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‘Squid Game’: ‘Red Light, Green Light’ doll appears at Manchester’s Trafford Centre

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By Tom Skinner

A close-up still of the 'Red Light, Grren Light' doll from Netflix's 'Squid Game'
The 'Red Light, Green Light' doll from Netflix's 'Squid Game'. (Photo: Netflix/Still).

A replica of the ‘Red Light, Green Light’ doll from ‘Squid Game’ has appeared at The Trafford Centre in Manchester.

The creepy mechanical figure appears in the hit Netflix show’s first episode, in which contestants compete in a life-or-death race. Players are only allowed to move when the doll says “Green light” and must stay still when it announces “Red light”.

Able to detect even the slightest of movements, the robot eliminates the unsuccessful participants by turning its head and fatally shooting them in their tracks.

As Manchester Evening News reports, a three-metre animatronic replica of the doll appeared at The Trafford Centre over the weekend. ‘Squid Game’-style guards were also present at the shopping complex, as footage on social media reveals.

The MEN notes that Trafford Centre bosses recently retired the shopping centre’s singing Christmas tree after over a decade.

 “They got rid of the talking Christmas tree because it was too scary and replaced it with this??” commented one person on the outlet’s Facebook page. Another said: “This programme is violent and this should never have been allowed in a family environment.”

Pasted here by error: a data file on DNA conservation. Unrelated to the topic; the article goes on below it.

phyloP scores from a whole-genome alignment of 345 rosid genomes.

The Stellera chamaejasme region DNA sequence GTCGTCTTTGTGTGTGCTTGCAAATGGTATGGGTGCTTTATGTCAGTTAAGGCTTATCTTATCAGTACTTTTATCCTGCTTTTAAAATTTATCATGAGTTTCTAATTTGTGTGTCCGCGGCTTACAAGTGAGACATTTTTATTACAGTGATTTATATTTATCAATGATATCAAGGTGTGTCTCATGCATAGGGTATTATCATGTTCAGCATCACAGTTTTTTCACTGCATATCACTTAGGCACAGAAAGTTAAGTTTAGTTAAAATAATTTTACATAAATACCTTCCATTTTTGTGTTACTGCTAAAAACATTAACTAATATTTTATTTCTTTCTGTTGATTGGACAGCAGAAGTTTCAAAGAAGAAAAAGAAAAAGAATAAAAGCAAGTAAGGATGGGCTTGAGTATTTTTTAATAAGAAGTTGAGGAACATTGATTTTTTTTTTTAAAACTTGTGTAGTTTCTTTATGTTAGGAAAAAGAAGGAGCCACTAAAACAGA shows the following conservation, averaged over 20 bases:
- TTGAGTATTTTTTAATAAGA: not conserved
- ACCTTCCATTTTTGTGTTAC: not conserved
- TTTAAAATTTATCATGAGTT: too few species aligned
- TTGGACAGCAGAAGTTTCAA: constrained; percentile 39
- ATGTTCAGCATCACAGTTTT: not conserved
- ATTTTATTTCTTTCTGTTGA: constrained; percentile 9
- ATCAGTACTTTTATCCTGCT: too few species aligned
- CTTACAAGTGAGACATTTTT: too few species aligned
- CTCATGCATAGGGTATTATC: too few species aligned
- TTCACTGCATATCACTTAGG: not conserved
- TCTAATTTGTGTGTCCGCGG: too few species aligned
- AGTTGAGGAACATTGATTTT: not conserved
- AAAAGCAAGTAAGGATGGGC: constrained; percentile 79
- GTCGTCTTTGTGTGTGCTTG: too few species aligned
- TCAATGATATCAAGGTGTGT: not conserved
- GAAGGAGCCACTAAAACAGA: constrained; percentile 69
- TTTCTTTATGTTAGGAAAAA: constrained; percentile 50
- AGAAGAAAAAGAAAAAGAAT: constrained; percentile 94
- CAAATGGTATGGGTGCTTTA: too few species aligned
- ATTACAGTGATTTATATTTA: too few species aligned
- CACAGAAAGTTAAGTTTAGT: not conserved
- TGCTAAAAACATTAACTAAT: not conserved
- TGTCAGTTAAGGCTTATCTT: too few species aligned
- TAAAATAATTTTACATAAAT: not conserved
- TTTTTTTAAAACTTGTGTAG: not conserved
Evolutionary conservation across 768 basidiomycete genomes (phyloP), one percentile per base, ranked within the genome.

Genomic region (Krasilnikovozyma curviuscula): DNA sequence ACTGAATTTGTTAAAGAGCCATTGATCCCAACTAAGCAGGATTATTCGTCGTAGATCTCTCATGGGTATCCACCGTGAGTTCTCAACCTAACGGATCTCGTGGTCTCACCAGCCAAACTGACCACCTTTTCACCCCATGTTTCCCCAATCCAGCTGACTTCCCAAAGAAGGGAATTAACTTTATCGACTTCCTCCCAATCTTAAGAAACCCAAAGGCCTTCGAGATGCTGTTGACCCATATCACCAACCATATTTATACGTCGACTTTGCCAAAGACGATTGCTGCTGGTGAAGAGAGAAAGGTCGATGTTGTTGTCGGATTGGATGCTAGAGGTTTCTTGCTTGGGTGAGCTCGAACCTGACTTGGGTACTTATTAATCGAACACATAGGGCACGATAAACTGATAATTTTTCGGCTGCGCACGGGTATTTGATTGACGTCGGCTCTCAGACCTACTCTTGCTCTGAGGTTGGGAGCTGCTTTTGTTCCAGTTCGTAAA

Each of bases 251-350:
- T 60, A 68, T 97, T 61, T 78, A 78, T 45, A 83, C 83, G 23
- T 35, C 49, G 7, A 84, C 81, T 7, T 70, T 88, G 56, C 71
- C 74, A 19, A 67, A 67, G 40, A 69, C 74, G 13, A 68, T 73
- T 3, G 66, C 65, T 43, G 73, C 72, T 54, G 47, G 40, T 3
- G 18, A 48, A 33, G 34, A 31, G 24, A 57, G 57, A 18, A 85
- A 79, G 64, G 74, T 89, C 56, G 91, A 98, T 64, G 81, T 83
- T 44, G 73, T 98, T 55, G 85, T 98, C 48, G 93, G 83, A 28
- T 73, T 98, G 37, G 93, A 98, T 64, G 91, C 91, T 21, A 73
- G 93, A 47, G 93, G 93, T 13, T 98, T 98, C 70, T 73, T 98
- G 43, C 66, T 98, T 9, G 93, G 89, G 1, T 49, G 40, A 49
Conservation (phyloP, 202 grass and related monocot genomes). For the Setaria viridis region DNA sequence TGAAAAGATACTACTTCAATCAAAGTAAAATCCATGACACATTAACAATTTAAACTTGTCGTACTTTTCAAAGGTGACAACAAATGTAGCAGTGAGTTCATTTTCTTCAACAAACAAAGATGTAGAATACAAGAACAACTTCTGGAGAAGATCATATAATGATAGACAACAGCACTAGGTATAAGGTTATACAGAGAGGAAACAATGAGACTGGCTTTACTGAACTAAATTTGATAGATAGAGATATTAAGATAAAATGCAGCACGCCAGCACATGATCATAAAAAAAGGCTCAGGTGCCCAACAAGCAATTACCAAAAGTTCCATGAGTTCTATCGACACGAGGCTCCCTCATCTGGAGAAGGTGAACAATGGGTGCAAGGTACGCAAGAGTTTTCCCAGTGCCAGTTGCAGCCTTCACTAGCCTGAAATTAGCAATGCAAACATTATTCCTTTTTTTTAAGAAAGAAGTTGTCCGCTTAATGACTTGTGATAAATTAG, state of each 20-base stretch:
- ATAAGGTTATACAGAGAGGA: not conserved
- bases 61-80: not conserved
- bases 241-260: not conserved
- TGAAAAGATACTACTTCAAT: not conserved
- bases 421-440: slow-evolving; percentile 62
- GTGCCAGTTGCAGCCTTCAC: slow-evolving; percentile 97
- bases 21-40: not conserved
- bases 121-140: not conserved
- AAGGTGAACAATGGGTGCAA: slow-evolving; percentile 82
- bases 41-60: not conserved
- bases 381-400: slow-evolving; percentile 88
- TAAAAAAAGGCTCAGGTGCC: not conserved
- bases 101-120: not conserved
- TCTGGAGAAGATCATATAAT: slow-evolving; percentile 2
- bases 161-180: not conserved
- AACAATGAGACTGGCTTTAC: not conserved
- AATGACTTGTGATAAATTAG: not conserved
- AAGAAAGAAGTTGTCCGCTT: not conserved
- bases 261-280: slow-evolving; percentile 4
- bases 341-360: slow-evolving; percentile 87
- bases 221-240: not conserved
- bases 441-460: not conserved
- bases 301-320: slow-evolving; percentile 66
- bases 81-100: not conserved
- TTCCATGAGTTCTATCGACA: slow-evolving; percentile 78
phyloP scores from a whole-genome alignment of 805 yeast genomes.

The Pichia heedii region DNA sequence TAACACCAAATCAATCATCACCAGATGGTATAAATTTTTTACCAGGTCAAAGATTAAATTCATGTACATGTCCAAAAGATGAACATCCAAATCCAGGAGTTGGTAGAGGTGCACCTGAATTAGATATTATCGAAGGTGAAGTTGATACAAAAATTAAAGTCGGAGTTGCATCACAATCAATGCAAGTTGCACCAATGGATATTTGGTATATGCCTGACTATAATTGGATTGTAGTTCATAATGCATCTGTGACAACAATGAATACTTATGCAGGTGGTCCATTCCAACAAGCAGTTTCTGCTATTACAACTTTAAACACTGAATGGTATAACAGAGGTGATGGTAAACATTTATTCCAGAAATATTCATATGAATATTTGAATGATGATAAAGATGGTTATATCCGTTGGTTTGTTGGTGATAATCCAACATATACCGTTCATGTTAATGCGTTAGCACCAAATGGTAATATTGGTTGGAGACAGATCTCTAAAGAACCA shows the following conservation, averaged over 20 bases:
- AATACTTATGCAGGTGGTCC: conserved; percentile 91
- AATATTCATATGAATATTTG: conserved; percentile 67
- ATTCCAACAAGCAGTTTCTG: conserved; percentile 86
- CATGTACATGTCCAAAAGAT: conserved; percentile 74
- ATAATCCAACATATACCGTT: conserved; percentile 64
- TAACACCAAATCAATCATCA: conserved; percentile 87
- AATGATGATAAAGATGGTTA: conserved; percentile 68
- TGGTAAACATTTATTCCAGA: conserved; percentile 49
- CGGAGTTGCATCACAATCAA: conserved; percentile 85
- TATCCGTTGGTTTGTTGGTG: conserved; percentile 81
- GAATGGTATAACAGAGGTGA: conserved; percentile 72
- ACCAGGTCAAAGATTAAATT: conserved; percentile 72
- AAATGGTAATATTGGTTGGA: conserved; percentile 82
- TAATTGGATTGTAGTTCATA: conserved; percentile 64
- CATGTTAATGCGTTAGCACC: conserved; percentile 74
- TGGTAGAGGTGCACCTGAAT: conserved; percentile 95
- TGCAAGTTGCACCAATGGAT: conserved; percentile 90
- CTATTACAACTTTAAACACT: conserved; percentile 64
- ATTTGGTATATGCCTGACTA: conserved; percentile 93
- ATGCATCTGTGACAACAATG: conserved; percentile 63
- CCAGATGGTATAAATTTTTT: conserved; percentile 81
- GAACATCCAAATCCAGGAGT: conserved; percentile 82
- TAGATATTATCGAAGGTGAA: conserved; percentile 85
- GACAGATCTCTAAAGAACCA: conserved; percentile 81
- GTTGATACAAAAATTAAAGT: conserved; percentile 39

Others, however, described the attraction as “harmless”. “Is it really any different than a horror movie being advertised on TV and on posters? a third user said. “Not to mention kids probably have seen worse walking down [the] street than a doll moving its head to some music.”

Another added: “Nothing wrong with this tbh, not sure why so many negative comments, kids shouldn’t know what the characters represent.”

It’s said that the ‘Red Light, Green Light’ doll was present in The Trafford Centre for one day only last Saturday (November 6) as part of a wider tour of similar complexes.

You can see a selection of footage below.

It comes after a ‘Red Light, Green Light’ figure appeared in Sydney, Australia to mark Halloween.

Last month, headteachers across the UK reported a worrying trend of schoolchildren acting out scenes from ‘Squid Game’. As a result, staff urged parents to check the content settings on their streaming platforms.

‘Squid Game’ has been a runaway success since it began streaming globally on September 17, becoming Netflix’s biggest ever series launch.

The survival drama, in which individuals heavily-in-debt are tempted into deadly challenges, attracted more than 111million viewers within 28 days of its release, surpassing ‘Bridgerton’ as the service’s most popular show.